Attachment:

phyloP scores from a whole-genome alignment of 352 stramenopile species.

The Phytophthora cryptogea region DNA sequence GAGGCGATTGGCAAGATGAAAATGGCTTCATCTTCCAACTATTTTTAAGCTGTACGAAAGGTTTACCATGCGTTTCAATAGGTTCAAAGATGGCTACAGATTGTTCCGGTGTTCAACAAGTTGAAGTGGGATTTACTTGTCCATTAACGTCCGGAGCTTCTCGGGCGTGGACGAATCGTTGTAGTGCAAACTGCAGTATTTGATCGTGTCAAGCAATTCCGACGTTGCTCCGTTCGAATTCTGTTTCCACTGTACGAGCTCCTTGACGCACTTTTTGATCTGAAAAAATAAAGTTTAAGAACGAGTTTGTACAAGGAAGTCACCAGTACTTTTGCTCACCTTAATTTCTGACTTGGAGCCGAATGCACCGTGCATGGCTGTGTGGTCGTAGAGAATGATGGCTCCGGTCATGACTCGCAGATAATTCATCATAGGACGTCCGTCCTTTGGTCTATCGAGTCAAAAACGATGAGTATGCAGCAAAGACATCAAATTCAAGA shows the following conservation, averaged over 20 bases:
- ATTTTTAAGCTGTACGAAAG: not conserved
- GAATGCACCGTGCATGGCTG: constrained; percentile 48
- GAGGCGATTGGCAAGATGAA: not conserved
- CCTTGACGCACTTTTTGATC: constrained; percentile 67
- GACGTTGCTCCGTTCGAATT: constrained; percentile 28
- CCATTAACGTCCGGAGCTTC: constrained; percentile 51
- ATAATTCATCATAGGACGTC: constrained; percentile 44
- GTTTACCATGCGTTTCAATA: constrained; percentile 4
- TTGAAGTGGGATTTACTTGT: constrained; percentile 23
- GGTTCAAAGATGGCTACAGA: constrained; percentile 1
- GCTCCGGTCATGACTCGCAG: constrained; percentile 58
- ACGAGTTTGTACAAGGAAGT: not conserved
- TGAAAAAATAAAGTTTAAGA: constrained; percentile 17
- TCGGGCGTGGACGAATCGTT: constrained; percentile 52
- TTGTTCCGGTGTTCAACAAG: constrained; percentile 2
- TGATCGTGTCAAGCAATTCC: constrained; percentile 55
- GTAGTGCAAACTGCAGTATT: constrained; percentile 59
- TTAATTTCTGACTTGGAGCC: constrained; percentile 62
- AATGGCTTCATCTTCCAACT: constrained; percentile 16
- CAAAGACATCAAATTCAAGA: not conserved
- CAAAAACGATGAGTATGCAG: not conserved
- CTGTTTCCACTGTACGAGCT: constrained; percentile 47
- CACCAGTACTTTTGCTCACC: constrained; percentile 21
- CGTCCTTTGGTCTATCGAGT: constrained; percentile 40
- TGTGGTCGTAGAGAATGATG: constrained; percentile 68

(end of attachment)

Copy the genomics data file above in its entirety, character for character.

phyloP scores from a whole-genome alignment of 352 stramenopile species.

The Phytophthora cryptogea region DNA sequence GAGGCGATTGGCAAGATGAAAATGGCTTCATCTTCCAACTATTTTTAAGCTGTACGAAAGGTTTACCATGCGTTTCAATAGGTTCAAAGATGGCTACAGATTGTTCCGGTGTTCAACAAGTTGAAGTGGGATTTACTTGTCCATTAACGTCCGGAGCTTCTCGGGCGTGGACGAATCGTTGTAGTGCAAACTGCAGTATTTGATCGTGTCAAGCAATTCCGACGTTGCTCCGTTCGAATTCTGTTTCCACTGTACGAGCTCCTTGACGCACTTTTTGATCTGAAAAAATAAAGTTTAAGAACGAGTTTGTACAAGGAAGTCACCAGTACTTTTGCTCACCTTAATTTCTGACTTGGAGCCGAATGCACCGTGCATGGCTGTGTGGTCGTAGAGAATGATGGCTCCGGTCATGACTCGCAGATAATTCATCATAGGACGTCCGTCCTTTGGTCTATCGAGTCAAAAACGATGAGTATGCAGCAAAGACATCAAATTCAAGA shows the following conservation, averaged over 20 bases:
- ATTTTTAAGCTGTACGAAAG: not conserved
- GAATGCACCGTGCATGGCTG: constrained; percentile 48
- GAGGCGATTGGCAAGATGAA: not conserved
- CCTTGACGCACTTTTTGATC: constrained; percentile 67
- GACGTTGCTCCGTTCGAATT: constrained; percentile 28
- CCATTAACGTCCGGAGCTTC: constrained; percentile 51
- ATAATTCATCATAGGACGTC: constrained; percentile 44
- GTTTACCATGCGTTTCAATA: constrained; percentile 4
- TTGAAGTGGGATTTACTTGT: constrained; percentile 23
- GGTTCAAAGATGGCTACAGA: constrained; percentile 1
- GCTCCGGTCATGACTCGCAG: constrained; percentile 58
- ACGAGTTTGTACAAGGAAGT: not conserved
- TGAAAAAATAAAGTTTAAGA: constrained; percentile 17
- TCGGGCGTGGACGAATCGTT: constrained; percentile 52
- TTGTTCCGGTGTTCAACAAG: constrained; percentile 2
- TGATCGTGTCAAGCAATTCC: constrained; percentile 55
- GTAGTGCAAACTGCAGTATT: constrained; percentile 59
- TTAATTTCTGACTTGGAGCC: constrained; percentile 62
- AATGGCTTCATCTTCCAACT: constrained; percentile 16
- CAAAGACATCAAATTCAAGA: not conserved
- CAAAAACGATGAGTATGCAG: not conserved
- CTGTTTCCACTGTACGAGCT: constrained; percentile 47
- CACCAGTACTTTTGCTCACC: constrained; percentile 21
- CGTCCTTTGGTCTATCGAGT: constrained; percentile 40
- TGTGGTCGTAGAGAATGATG: constrained; percentile 68